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Singapore Airline Group’s passenger carriage dives 99.6% in May

written by Hannah Dowling | June 16, 2020

Singapore Airlines Boeing 747-400 9V-SPQ takes off. (Andrew Hunt)
Singapore Airlines Boeing 747-400 9V-SPQ takes off. (Andrew Hunt)

The SIA Group’s airlines – including Singapore Airlines, SilkAir and Scoot – together recorded a 99.6 per cent year-on-year decline in passenger carriage in May when compared with the same month in 2019.

The severe decline in RPK was caused by the ongoing COVID-19 pandemic, which has seen global border shut down and the implementation of strict travel restrictions, which still remain in place.

Meanwhile, overall SIA Group’s passenger capacity (measured in available seat kilometres) was cut by 96.2 per cent, as the airlines cut capacity in response to dwindling passenger demand.

Passenger load factor (PLF) – calculated by dividing RPK by the available seat kilometres – fell to 8.6 per cent.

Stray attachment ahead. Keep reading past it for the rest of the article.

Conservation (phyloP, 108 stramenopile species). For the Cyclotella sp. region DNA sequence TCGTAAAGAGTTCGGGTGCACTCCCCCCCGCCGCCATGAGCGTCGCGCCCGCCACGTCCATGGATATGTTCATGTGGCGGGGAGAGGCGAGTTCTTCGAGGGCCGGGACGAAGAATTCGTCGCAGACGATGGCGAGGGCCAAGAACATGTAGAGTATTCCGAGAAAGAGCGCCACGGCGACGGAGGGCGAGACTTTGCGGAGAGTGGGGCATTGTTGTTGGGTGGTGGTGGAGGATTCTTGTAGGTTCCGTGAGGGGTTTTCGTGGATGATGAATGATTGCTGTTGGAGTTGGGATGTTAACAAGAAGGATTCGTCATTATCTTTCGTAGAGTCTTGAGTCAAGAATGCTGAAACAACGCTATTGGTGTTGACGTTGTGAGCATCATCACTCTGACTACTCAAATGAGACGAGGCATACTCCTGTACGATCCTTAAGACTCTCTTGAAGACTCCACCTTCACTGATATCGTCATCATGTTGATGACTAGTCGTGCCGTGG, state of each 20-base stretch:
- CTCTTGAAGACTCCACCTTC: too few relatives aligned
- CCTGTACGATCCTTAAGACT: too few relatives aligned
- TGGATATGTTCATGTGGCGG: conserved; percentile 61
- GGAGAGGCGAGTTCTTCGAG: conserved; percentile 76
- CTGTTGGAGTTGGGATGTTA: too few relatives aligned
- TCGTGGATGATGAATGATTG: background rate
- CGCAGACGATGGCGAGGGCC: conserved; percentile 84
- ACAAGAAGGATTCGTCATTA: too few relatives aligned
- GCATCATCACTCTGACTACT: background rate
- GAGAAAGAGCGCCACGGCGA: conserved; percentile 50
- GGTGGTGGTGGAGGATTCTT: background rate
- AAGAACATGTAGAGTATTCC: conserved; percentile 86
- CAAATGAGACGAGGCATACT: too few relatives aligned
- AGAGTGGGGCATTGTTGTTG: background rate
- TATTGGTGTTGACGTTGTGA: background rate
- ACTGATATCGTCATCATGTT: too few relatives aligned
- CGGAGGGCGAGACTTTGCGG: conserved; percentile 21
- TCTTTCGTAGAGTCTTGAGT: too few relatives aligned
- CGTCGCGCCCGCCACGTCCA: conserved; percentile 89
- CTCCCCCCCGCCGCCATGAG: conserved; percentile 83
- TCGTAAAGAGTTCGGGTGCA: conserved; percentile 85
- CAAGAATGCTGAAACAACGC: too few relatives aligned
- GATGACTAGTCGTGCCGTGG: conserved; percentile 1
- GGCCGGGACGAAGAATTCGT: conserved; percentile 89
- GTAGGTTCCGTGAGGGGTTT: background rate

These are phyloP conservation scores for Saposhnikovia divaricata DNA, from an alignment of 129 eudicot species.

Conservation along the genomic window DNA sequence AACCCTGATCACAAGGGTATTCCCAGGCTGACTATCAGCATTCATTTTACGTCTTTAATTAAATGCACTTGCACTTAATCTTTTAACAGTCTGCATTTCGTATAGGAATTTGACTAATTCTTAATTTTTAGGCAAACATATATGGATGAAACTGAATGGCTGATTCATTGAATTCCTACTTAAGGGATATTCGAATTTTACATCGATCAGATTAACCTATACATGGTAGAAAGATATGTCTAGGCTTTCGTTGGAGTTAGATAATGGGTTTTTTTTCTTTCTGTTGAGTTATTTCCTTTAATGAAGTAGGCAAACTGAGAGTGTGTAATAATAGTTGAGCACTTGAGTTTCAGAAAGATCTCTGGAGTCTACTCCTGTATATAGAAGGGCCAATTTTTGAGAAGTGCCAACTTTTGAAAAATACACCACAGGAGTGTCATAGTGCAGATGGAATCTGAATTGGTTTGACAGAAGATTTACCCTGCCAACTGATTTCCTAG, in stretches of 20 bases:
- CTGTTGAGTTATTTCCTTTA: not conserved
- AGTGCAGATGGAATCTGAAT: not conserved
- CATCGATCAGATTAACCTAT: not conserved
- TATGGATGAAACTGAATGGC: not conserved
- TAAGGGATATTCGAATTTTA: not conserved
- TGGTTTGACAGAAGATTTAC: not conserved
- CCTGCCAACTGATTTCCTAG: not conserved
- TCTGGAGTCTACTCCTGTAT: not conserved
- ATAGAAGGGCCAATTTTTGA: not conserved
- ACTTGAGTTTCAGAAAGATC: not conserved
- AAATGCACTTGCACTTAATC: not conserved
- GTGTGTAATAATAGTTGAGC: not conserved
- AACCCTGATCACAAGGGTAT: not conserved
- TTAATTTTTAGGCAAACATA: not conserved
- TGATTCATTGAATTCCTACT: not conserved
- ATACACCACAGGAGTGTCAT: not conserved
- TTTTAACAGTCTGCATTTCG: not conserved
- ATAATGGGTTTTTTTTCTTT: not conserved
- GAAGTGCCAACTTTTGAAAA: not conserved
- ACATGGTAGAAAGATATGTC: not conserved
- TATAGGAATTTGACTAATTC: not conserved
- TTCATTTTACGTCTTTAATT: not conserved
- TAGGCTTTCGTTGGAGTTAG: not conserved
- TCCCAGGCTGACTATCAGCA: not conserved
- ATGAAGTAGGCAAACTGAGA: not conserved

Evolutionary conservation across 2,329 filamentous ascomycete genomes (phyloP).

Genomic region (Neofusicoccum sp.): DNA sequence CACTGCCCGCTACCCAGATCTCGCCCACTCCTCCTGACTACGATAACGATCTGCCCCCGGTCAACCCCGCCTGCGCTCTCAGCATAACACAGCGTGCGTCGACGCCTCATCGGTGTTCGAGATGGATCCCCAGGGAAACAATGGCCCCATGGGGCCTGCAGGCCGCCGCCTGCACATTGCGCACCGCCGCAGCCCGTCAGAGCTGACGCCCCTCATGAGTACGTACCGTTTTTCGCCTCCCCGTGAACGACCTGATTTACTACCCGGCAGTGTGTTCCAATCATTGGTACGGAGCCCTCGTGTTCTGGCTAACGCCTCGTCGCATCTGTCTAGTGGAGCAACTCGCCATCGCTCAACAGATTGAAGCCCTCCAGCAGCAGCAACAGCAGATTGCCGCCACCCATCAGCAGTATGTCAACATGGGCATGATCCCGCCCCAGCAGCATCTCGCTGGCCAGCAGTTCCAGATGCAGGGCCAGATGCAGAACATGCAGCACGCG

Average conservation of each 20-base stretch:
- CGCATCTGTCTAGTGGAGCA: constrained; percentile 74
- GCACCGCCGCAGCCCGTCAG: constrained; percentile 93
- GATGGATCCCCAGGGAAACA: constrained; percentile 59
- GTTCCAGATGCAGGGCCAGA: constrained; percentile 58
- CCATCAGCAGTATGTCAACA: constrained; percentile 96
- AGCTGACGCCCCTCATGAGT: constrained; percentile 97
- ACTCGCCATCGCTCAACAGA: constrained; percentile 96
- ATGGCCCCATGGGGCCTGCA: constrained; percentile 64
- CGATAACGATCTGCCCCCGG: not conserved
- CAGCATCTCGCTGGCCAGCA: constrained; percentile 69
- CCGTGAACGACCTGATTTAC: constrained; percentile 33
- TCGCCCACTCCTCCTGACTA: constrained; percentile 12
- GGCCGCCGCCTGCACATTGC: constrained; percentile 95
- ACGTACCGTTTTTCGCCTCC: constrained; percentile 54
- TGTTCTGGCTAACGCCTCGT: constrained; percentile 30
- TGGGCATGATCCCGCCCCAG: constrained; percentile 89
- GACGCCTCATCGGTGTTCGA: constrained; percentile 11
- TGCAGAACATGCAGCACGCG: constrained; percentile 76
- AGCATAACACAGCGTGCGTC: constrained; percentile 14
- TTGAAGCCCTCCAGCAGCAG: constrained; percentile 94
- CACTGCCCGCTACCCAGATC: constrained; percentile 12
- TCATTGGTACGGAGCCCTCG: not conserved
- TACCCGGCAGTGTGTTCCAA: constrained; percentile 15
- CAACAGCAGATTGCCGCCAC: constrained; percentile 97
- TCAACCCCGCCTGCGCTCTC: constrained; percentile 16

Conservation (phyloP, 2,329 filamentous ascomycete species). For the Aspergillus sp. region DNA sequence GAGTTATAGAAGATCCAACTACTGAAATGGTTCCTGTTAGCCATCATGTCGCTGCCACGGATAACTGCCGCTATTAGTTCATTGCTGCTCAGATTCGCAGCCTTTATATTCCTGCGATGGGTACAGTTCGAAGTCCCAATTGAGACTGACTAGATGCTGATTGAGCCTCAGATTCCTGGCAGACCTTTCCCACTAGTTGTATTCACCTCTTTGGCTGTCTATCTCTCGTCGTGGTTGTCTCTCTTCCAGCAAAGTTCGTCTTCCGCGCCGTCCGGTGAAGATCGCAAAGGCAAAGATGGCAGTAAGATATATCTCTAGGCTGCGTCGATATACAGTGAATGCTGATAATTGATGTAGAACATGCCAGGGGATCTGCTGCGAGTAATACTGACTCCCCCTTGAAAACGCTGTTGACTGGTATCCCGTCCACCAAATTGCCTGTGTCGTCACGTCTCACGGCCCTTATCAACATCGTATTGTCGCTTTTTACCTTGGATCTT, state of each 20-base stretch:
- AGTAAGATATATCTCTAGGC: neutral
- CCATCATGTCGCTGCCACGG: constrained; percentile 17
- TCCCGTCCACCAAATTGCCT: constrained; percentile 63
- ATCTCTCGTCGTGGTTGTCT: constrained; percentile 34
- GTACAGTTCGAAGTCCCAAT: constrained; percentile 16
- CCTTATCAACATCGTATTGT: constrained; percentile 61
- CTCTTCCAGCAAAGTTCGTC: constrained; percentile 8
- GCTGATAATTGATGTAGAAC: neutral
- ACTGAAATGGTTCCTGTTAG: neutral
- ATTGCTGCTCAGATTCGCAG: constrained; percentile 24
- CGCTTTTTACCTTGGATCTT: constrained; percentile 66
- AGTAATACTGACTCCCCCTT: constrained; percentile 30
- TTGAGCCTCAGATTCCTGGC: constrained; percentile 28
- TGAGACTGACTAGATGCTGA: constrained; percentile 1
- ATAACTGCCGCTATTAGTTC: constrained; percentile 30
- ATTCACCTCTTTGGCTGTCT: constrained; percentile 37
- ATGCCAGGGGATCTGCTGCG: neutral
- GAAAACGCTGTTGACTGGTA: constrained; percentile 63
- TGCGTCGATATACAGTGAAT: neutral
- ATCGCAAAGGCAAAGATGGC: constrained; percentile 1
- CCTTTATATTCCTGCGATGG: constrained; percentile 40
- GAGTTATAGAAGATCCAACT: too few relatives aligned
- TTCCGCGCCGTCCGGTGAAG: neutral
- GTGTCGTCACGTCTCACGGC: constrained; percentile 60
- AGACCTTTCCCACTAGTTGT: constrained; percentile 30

Flagship carrier Singapore Airlines’ capacity was 95.6 per cent lower compared with the same period last year, with only a skeletal network in operation connecting Singapore to 14 metro cities, while passenger carriage declined 99.5 per cent, resulting in a PLF of 9.2 per cent. 

According to SIA Group, the number of destinations, as well as the frequencies on some existing services, will be increased in June and July 2020, arising from the resumption of transfers via Changi. 

Meanwhile, SilkAir’s passenger carriage decreased by 99.8 per cent against a 99.6 per cent cut in capacity and its PLF declined to 31.7 per cent. During the month of May, SilkAir only operated flights between Singapore and Chongqing.


Scoot’s passenger carriage declined 99.9 per cent against a contraction in capacity of 97.5 per cent, resulting a PLF of 2.7 per cent. Over May, Scoot temporarily ceased operations to south-east Asia, west Asia and Europe, while maintaining flights to Hong Kong and Perth. 

However, the group’s cargo load factor (CLF) was 14.4 percentage points higher than the previous year, as the capacity contraction of 61.9 per cent outpaced the 52.8 per cent decline in cargo traffic. 

According to SIA Group, the cargo capacity contraction would have been much greater, save for the deployment of passenger aircraft on cargo-only flights, resulting in all regions registering improvements in CLF.


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